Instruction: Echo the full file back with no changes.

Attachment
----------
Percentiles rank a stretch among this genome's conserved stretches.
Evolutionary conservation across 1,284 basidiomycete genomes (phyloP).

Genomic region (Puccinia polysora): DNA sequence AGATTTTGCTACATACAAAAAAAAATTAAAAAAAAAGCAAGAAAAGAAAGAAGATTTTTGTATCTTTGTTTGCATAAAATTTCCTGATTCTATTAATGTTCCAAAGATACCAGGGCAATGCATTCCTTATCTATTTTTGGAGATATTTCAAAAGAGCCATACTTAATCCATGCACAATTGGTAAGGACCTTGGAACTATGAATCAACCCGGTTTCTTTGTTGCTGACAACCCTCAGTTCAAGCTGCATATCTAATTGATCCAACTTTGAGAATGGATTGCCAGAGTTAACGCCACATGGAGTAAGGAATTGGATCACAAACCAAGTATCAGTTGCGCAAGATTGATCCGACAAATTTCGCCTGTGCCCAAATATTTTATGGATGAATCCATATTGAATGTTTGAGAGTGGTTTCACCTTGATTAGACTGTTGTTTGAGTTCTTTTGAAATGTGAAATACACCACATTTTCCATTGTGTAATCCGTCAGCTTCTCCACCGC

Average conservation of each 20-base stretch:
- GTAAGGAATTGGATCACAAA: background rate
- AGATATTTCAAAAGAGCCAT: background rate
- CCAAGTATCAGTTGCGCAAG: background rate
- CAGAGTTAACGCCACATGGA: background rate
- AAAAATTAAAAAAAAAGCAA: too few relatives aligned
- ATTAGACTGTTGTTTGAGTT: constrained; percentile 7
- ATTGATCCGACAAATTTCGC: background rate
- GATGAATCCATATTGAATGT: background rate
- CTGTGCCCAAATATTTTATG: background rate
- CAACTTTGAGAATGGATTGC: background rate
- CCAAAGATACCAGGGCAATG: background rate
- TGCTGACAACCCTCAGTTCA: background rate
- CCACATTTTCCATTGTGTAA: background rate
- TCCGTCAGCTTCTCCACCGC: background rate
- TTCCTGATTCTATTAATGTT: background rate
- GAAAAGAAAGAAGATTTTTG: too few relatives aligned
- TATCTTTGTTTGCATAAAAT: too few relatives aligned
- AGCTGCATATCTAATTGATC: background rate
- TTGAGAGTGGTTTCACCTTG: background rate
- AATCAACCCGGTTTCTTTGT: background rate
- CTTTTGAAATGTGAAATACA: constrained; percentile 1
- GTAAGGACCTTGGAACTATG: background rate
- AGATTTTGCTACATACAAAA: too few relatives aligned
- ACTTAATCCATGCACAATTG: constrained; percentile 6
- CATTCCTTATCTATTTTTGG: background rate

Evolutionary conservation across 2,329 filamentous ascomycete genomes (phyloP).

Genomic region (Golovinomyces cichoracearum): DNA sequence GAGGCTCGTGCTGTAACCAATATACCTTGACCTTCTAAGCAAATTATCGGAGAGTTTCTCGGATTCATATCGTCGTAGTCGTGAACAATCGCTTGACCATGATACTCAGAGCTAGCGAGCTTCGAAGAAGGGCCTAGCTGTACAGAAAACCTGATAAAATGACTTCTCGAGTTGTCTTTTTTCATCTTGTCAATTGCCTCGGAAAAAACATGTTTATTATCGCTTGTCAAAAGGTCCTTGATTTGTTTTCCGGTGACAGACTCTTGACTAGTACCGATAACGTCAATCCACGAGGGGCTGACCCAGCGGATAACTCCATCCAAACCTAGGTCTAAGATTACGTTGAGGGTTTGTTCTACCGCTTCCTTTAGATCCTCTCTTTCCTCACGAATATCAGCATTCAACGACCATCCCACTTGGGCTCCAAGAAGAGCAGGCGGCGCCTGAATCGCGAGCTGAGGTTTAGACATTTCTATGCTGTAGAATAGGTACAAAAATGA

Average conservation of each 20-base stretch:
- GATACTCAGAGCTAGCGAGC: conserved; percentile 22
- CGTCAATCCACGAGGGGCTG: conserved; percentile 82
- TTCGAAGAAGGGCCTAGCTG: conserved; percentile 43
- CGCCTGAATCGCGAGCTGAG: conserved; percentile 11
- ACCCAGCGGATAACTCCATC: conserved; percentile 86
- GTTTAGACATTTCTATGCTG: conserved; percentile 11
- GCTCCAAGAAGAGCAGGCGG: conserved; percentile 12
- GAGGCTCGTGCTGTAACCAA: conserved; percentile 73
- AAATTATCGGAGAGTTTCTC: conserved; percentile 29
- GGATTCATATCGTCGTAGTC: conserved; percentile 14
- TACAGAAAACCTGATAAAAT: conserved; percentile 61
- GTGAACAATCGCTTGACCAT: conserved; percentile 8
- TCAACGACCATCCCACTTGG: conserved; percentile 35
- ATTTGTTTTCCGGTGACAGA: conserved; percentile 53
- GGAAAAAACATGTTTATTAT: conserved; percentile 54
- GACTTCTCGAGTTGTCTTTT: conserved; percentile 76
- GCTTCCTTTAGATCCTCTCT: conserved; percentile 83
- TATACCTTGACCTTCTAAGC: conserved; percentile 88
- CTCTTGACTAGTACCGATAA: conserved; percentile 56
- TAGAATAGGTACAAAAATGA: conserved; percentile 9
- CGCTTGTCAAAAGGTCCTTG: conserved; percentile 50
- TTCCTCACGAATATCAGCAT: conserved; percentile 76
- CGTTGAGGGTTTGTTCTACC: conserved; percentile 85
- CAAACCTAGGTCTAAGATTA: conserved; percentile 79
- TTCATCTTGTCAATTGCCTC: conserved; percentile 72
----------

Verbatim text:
Percentiles rank a stretch among this genome's conserved stretches.
Evolutionary conservation across 1,284 basidiomycete genomes (phyloP).

Genomic region (Puccinia polysora): DNA sequence AGATTTTGCTACATACAAAAAAAAATTAAAAAAAAAGCAAGAAAAGAAAGAAGATTTTTGTATCTTTGTTTGCATAAAATTTCCTGATTCTATTAATGTTCCAAAGATACCAGGGCAATGCATTCCTTATCTATTTTTGGAGATATTTCAAAAGAGCCATACTTAATCCATGCACAATTGGTAAGGACCTTGGAACTATGAATCAACCCGGTTTCTTTGTTGCTGACAACCCTCAGTTCAAGCTGCATATCTAATTGATCCAACTTTGAGAATGGATTGCCAGAGTTAACGCCACATGGAGTAAGGAATTGGATCACAAACCAAGTATCAGTTGCGCAAGATTGATCCGACAAATTTCGCCTGTGCCCAAATATTTTATGGATGAATCCATATTGAATGTTTGAGAGTGGTTTCACCTTGATTAGACTGTTGTTTGAGTTCTTTTGAAATGTGAAATACACCACATTTTCCATTGTGTAATCCGTCAGCTTCTCCACCGC

Average conservation of each 20-base stretch:
- GTAAGGAATTGGATCACAAA: background rate
- AGATATTTCAAAAGAGCCAT: background rate
- CCAAGTATCAGTTGCGCAAG: background rate
- CAGAGTTAACGCCACATGGA: background rate
- AAAAATTAAAAAAAAAGCAA: too few relatives aligned
- ATTAGACTGTTGTTTGAGTT: constrained; percentile 7
- ATTGATCCGACAAATTTCGC: background rate
- GATGAATCCATATTGAATGT: background rate
- CTGTGCCCAAATATTTTATG: background rate
- CAACTTTGAGAATGGATTGC: background rate
- CCAAAGATACCAGGGCAATG: background rate
- TGCTGACAACCCTCAGTTCA: background rate
- CCACATTTTCCATTGTGTAA: background rate
- TCCGTCAGCTTCTCCACCGC: background rate
- TTCCTGATTCTATTAATGTT: background rate
- GAAAAGAAAGAAGATTTTTG: too few relatives aligned
- TATCTTTGTTTGCATAAAAT: too few relatives aligned
- AGCTGCATATCTAATTGATC: background rate
- TTGAGAGTGGTTTCACCTTG: background rate
- AATCAACCCGGTTTCTTTGT: background rate
- CTTTTGAAATGTGAAATACA: constrained; percentile 1
- GTAAGGACCTTGGAACTATG: background rate
- AGATTTTGCTACATACAAAA: too few relatives aligned
- ACTTAATCCATGCACAATTG: constrained; percentile 6
- CATTCCTTATCTATTTTTGG: background rate

Evolutionary conservation across 2,329 filamentous ascomycete genomes (phyloP).

Genomic region (Golovinomyces cichoracearum): DNA sequence GAGGCTCGTGCTGTAACCAATATACCTTGACCTTCTAAGCAAATTATCGGAGAGTTTCTCGGATTCATATCGTCGTAGTCGTGAACAATCGCTTGACCATGATACTCAGAGCTAGCGAGCTTCGAAGAAGGGCCTAGCTGTACAGAAAACCTGATAAAATGACTTCTCGAGTTGTCTTTTTTCATCTTGTCAATTGCCTCGGAAAAAACATGTTTATTATCGCTTGTCAAAAGGTCCTTGATTTGTTTTCCGGTGACAGACTCTTGACTAGTACCGATAACGTCAATCCACGAGGGGCTGACCCAGCGGATAACTCCATCCAAACCTAGGTCTAAGATTACGTTGAGGGTTTGTTCTACCGCTTCCTTTAGATCCTCTCTTTCCTCACGAATATCAGCATTCAACGACCATCCCACTTGGGCTCCAAGAAGAGCAGGCGGCGCCTGAATCGCGAGCTGAGGTTTAGACATTTCTATGCTGTAGAATAGGTACAAAAATGA

Average conservation of each 20-base stretch:
- GATACTCAGAGCTAGCGAGC: conserved; percentile 22
- CGTCAATCCACGAGGGGCTG: conserved; percentile 82
- TTCGAAGAAGGGCCTAGCTG: conserved; percentile 43
- CGCCTGAATCGCGAGCTGAG: conserved; percentile 11
- ACCCAGCGGATAACTCCATC: conserved; percentile 86
- GTTTAGACATTTCTATGCTG: conserved; percentile 11
- GCTCCAAGAAGAGCAGGCGG: conserved; percentile 12
- GAGGCTCGTGCTGTAACCAA: conserved; percentile 73
- AAATTATCGGAGAGTTTCTC: conserved; percentile 29
- GGATTCATATCGTCGTAGTC: conserved; percentile 14
- TACAGAAAACCTGATAAAAT: conserved; percentile 61
- GTGAACAATCGCTTGACCAT: conserved; percentile 8
- TCAACGACCATCCCACTTGG: conserved; percentile 35
- ATTTGTTTTCCGGTGACAGA: conserved; percentile 53
- GGAAAAAACATGTTTATTAT: conserved; percentile 54
- GACTTCTCGAGTTGTCTTTT: conserved; percentile 76
- GCTTCCTTTAGATCCTCTCT: conserved; percentile 83
- TATACCTTGACCTTCTAAGC: conserved; percentile 88
- CTCTTGACTAGTACCGATAA: conserved; percentile 56
- TAGAATAGGTACAAAAATGA: conserved; percentile 9
- CGCTTGTCAAAAGGTCCTTG: conserved; percentile 50
- TTCCTCACGAATATCAGCAT: conserved; percentile 76
- CGTTGAGGGTTTGTTCTACC: conserved; percentile 85
- CAAACCTAGGTCTAAGATTA: conserved; percentile 79
- TTCATCTTGTCAATTGCCTC: conserved; percentile 72